Ohio Public School Mapping | Students

In our third part of our series on mapping public schools in Ohio, our focus is moves to some of the demographic data surrounding public school students. We looked at several fields showing the students’ backgrounds in each respected school district in Ohio. We looked at student density, percentage of students to total population, the percentage of students in poverty, and the student to teacher ratio.

The first map below shows student density corresponding to the total population of students in each district. Density was calculated by dividing the total number of students in the school district by its area. The average density of students per square mile of the school district is 14,330 per square mile, making the average largely skewed towards the urban city schools with multiple school districts. The higher density school districts are located in the major cities of Ohio, as well as in several smaller cities, such as Hamilton, Lima, Marion, and Springfield. Some of the lowest density school districts are in rural areas like Noble County or Monroe County, both in Eastern Ohio.

student_density_small

The next map below shows the percentage of students in the total population of each school district.  This was calculated by dividing the total number of students by the total population living in each school district, according to the 2010 US Census.  The average percentage of students relative to total population is 17.8%.  The two school districts which display the lowest percentage of students, are in Athens and Butler Counties; however, those districts encompass Ohio University and Miami University, respectfully, which explains why the percentage of school-aged children in the overall population is lower than the rest of Ohio. Those two districts have a large college student population, which decreases the percentage of the K-12 student population to less than 10% of the total.  The area with the highest percentage of students is Holmes County in North Central Ohio, which boasts a large Amish population.  Other areas of with a high percentage of students to the overall population include eastern Geauga County and northern Trumbull County in Northeastern Ohio.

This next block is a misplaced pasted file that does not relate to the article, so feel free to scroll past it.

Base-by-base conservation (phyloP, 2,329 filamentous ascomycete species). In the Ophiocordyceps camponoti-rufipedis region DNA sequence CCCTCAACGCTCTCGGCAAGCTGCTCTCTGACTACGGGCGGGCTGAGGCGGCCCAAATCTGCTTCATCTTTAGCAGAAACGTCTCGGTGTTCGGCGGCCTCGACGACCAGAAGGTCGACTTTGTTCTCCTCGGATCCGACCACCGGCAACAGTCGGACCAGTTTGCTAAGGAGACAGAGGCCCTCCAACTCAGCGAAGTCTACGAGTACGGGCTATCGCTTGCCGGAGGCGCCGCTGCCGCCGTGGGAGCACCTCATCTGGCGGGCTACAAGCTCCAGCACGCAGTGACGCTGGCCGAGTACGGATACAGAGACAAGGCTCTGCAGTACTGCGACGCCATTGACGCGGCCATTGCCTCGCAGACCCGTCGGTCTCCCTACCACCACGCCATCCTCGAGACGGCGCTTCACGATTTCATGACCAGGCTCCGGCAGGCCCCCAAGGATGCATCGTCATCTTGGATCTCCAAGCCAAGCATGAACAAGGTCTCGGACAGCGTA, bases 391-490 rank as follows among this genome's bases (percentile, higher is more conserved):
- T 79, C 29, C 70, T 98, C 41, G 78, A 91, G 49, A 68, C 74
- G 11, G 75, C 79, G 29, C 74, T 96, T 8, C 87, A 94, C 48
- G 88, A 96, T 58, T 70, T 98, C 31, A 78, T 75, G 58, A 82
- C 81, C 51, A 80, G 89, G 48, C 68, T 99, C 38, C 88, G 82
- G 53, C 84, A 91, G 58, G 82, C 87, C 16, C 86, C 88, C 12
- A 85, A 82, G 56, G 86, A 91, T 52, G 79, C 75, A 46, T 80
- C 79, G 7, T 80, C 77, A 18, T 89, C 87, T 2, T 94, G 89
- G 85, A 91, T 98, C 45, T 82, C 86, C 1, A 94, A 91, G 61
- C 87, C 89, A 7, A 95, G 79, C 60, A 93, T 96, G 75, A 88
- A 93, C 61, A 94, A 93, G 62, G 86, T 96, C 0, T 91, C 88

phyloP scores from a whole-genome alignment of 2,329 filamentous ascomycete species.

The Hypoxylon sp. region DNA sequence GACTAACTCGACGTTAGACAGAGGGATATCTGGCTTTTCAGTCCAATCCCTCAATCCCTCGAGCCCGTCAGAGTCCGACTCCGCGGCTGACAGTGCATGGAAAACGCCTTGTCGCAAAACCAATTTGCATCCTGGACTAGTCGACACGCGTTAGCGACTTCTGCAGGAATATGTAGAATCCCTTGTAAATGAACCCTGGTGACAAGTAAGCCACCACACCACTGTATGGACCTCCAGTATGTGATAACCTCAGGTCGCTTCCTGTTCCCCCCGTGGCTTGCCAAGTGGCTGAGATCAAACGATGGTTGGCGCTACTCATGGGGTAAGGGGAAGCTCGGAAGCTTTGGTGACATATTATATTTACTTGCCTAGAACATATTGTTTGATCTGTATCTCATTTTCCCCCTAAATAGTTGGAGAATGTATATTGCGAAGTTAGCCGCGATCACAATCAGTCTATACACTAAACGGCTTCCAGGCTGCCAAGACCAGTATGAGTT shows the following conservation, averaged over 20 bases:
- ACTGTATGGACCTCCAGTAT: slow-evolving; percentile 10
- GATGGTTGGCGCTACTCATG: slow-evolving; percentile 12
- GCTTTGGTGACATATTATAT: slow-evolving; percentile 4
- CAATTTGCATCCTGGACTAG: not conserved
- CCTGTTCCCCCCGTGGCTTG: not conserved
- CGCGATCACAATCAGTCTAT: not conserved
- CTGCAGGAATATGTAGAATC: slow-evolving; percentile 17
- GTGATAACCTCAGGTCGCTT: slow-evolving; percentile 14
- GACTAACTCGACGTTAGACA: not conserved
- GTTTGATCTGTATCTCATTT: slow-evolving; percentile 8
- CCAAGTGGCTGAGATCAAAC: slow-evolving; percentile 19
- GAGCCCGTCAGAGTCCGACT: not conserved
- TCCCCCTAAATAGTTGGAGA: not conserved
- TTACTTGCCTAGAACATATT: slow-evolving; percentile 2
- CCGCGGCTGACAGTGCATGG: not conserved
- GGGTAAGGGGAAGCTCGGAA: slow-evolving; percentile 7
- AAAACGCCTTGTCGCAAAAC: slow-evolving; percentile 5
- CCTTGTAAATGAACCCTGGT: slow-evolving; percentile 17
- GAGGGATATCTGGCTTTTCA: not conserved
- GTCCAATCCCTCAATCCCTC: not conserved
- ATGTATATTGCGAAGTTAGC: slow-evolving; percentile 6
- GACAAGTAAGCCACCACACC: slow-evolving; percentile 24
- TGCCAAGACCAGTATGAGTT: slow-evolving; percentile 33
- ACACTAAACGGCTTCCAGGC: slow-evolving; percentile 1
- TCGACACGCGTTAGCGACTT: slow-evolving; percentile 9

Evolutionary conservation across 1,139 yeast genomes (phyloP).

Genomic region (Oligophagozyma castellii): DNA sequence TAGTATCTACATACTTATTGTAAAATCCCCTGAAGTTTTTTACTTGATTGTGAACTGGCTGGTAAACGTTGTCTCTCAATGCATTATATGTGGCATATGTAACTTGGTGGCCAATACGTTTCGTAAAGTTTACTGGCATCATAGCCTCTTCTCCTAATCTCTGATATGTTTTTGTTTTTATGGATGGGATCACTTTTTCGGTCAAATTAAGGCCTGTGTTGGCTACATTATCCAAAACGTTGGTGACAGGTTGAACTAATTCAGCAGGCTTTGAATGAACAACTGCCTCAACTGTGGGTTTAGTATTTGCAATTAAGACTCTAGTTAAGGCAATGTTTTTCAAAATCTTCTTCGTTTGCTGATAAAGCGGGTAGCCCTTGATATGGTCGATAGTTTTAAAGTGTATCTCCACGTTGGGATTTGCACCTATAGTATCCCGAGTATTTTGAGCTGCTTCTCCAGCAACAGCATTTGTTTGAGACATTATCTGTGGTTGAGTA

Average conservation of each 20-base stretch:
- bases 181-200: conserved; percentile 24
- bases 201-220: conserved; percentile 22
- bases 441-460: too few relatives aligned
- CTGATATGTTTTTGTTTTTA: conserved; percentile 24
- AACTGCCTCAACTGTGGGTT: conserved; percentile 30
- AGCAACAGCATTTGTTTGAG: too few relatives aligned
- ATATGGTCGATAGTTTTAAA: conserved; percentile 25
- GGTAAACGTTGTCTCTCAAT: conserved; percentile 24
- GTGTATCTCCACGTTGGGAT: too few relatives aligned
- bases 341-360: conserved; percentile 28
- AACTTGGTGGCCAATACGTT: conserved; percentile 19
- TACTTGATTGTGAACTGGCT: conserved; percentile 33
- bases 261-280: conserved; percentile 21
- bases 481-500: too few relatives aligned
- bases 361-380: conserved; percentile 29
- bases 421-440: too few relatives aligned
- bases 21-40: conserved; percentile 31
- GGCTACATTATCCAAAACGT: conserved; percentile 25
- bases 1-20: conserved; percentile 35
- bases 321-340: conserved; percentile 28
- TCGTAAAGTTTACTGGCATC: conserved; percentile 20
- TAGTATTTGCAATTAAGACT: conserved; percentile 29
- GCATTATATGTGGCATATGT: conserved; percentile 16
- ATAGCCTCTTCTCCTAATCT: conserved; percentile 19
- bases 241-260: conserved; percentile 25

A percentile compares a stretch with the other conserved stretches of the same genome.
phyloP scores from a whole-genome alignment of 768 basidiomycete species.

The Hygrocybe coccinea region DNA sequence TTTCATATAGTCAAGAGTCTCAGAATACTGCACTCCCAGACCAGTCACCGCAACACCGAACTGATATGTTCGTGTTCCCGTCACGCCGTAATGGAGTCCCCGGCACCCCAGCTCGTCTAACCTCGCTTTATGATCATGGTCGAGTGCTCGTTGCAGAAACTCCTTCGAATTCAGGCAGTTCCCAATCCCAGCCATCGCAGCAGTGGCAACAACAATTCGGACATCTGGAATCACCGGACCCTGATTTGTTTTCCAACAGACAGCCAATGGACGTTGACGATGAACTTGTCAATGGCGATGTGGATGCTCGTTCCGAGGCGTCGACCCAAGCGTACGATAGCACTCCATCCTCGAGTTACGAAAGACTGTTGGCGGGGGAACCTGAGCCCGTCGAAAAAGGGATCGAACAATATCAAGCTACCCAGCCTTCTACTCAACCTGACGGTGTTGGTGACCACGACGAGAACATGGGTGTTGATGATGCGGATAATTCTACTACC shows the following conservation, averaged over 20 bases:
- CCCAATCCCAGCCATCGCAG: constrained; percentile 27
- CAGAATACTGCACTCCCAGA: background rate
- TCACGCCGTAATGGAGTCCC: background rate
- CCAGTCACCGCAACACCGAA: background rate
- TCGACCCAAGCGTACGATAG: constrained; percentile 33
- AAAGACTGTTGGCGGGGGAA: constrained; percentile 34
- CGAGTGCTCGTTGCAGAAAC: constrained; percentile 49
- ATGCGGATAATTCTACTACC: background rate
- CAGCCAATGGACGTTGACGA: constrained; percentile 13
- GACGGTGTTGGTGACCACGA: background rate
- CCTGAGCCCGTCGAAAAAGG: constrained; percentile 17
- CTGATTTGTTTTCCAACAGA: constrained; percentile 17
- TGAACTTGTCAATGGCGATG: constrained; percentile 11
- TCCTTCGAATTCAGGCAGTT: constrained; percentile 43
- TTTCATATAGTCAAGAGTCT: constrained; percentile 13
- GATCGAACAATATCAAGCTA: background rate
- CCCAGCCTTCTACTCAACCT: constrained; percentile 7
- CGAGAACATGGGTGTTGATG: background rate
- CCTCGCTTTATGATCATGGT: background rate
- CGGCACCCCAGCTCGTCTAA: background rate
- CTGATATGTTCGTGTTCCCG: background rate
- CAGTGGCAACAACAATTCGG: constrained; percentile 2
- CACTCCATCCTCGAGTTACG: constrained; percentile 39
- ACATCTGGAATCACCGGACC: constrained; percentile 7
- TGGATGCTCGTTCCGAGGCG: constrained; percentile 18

students_to_total_population_small

The third map shows the percentage of students in each school district living in poverty. Comparing districts across Ohio, the average percentage of students living in poverty is 18.4%.  The school districts with the lowest percentage of students living in poverty are usually found in the suburban school districts in Ohio, outside of Cincinnati, Columbus, and Cleveland.  On the other end of the spectrum, the inner cities such as Cincinnati, Cleveland, and Dayton have the highest percentage of students living in poverty.  Akron, Columbus, and Toledo have only moderate levels of poverty as a whole, but that could be because those districts are fairly large in area and serve some higher-income neighborhoods outside of the central city.  Southeastern Ohio has an unusually higher than average number of students living in poverty with no school districts having below 10% of their students living in poverty. Most of the school districts in Southeastern Ohio are in the 20-40% range of students living in poverty.

students_in_poverty_small

The final map below shows the student to teacher ratio for each school district in Ohio.  This ratio was calculated by dividing the number of students by the number of teachers in each school district.  The average student to teacher ratio is 15.7 students per teacher.  There is no uniformed reason why the student to teacher ratio is higher, although one factor that almost certainly plays a role is the variation in funding received by each school district.  For example, the passage or failure of a school levy could change the student to teacher ratio for better or for worse.

student_teacher_ratio_small